I consider myself someone who never leaves anything unsaid. In fact, often, there’s a little voice in my head saying, “Okay, you can stop talking now … or now … or maybe now would be a good time to stop talking … please.”
Yet, I suddenly find myself with a shortage of words about where we are in the world today. My radio dramas, even the on-air conversations that ‘awaken, inspire and activate’ have stopped. I don’t know how to do those things anymore. I’m past the point of meaningful conversation into WTF is going on??
Just this morning, I saw a post on Facebook about – what else? – conflicting viewpoints about America’s politics. I realized in that instant that we are living in parallel universes, so tragically disconnected. Otherwise, how is it possible that we see things so differently? Even more so, how is it possible that we attack each other and our physical personas when our political views differ? “Put her in a dog cage and send her to Russia” or “If you still support him, you are all ignorant assholes.” There is even the one that I cite in my upcoming book, In the Souls Waiting Room, of someone calling Trump a “tangerine-tinted, trashcan fire”
We are nothing if not clever. Sometimes, expressing our disdain with the wit of a Noel Coward or an Oscar Wilde – brava/bravo, by the way; yet, often, expressing our disdain as if we were raised in a gutter.
There was one other comment that struck me, and even though I’m not a religious person; deeply spiritual, yes, I had to stop and ponder.
Here is the quote:
“When I read comments sometimes, I am speechless and would love to ask people, what would Jesus say about your comments?”
Truth be told, we don’t care what Jesus would say, even those who claim to live in his image. Living in the age of WTF, we’ve moved past Jesus; we’ve moved past any connection to a gentle, compassionate human who taught love for all beings, except those money-lenders. He didn’t much care for them, did he? Some of us still pine for Barack Obama’s so very human, approachable presidency. “You don’t know what you’ve got till it’s gone.” And some would argue that those 8 years were their very personal living hell.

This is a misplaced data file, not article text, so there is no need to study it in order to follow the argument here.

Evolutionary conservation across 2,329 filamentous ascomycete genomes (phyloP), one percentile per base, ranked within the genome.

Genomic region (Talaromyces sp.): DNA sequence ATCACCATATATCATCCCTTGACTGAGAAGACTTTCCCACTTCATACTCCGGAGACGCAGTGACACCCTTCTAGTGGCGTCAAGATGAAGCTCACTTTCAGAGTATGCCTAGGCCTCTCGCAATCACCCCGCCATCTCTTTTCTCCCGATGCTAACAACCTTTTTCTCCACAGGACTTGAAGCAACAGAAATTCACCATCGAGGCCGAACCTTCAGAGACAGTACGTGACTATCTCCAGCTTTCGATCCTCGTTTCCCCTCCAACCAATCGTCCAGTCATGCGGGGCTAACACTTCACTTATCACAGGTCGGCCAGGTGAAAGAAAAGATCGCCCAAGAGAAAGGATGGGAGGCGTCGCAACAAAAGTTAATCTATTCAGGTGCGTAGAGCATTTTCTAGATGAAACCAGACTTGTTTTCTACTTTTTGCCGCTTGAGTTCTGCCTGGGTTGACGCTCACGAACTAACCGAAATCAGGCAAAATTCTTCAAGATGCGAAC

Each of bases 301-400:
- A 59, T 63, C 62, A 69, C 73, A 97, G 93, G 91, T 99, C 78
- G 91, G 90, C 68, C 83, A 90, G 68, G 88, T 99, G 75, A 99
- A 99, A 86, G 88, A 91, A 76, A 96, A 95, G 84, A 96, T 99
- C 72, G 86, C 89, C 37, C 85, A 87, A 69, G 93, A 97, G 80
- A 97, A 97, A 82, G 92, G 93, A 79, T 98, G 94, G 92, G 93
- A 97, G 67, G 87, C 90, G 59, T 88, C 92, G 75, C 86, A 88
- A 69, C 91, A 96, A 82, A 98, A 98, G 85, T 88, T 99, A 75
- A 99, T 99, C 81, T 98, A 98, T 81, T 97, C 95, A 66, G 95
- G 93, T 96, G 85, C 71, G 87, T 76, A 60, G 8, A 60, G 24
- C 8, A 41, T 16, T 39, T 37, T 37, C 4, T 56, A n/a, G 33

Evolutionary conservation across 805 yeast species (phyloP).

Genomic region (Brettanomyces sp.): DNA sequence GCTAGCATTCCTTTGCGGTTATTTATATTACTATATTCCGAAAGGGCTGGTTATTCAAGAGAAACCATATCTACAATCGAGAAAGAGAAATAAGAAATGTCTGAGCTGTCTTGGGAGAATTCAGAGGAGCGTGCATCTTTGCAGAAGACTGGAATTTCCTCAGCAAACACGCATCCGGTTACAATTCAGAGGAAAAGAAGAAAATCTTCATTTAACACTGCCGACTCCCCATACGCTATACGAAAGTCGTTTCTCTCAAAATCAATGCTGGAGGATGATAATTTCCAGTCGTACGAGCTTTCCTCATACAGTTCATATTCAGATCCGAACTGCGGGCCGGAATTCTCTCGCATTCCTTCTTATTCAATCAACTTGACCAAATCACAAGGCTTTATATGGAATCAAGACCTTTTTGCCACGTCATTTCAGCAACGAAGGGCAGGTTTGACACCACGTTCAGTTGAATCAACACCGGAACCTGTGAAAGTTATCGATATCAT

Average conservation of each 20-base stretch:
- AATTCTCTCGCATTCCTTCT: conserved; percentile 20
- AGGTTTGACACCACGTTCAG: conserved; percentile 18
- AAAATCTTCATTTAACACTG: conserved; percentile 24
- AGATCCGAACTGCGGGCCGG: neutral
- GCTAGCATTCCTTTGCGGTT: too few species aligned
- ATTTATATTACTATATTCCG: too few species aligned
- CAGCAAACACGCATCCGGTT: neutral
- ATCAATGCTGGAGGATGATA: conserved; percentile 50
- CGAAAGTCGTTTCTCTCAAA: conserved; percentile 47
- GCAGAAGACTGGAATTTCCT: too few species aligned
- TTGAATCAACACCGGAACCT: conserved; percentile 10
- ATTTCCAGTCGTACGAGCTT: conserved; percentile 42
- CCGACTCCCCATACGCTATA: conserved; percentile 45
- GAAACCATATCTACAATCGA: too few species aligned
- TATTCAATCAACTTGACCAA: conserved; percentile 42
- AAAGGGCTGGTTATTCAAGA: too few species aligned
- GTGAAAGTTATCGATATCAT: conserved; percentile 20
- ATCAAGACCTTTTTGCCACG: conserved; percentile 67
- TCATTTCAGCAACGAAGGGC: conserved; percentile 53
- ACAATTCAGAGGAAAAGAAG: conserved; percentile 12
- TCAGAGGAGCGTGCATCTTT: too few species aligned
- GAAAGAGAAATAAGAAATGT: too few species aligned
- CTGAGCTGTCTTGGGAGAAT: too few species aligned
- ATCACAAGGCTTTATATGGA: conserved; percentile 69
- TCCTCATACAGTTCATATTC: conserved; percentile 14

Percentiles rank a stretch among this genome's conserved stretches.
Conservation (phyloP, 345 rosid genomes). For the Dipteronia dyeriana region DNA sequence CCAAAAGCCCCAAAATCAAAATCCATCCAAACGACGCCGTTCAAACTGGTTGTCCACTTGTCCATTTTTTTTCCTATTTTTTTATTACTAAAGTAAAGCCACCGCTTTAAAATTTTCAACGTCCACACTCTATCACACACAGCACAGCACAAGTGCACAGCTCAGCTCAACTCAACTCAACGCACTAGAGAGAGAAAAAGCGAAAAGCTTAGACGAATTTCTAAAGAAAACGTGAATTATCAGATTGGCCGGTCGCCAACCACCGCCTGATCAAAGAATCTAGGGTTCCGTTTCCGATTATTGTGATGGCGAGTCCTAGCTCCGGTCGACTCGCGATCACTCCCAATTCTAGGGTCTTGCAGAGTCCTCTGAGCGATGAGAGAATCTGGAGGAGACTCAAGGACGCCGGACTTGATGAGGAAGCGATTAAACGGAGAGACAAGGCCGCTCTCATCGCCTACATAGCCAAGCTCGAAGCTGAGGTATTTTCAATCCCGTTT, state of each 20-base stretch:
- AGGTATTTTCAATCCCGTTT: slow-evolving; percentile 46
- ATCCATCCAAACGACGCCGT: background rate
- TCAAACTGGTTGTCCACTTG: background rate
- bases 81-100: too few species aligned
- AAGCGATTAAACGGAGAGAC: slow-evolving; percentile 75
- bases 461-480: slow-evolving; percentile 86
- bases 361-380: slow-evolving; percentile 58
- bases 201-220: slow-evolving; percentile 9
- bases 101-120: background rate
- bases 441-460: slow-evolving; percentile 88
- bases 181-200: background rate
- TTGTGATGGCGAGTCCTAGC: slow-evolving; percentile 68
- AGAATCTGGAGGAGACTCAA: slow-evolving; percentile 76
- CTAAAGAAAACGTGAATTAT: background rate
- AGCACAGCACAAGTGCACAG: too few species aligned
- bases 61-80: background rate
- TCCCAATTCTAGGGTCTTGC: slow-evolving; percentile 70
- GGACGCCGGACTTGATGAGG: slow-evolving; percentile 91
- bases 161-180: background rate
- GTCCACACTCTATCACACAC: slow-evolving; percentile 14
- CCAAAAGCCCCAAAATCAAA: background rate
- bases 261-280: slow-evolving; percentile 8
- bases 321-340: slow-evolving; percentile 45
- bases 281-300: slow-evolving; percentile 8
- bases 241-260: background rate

We are not at a loss for words. We are at a loss for meaningful words. We’ve forgotten how to talk to each other in a way that connects us and moves us and heals us. The divide grows wider, deeper, like a ripe peach that splits until the heart; the pit, is revealed. We usually throw those away, don’t we? Who wants to eat that one?
There is a shortage of meaningful words, just as there is a shortage of clean water, clean air, housing and food. No, they are all still there. Someone is hoarding them, buying them all up and feeding them to the starving masses a little bit at a time, keeping us hungry, thirsty and home-less. Keeping us needing them, whoever them is.
There is a shortage of meaningful words, just as there is a shortage of compassion and action for our children around the world, the environment and all sentient beings that are caught up in the profit-machine we’ve created.
What started as an exploration of my own shortage of words suddenly feels global. What more can I say? How loud can I get? Even more so, “Is anybody there? Does anybody care? Does anybody see what I see?”
Instead, I withdraw into my silence. Feeling deeply this shortage of words that might be mistaken for apathy or inaction. There’s a little voice in my head saying, “Okay, you can start talking now … or now … or maybe now would be a good time to start talking … please.”
 http://www.slate.com/blogs/browbeat/2016/11/05/here_s_everything_samantha_bee_has_called_ donald_trump.html
 Joni Mitchell, Big Yellow Taxi, 1970
 From the Broadway musical 1776, Is Anybody There?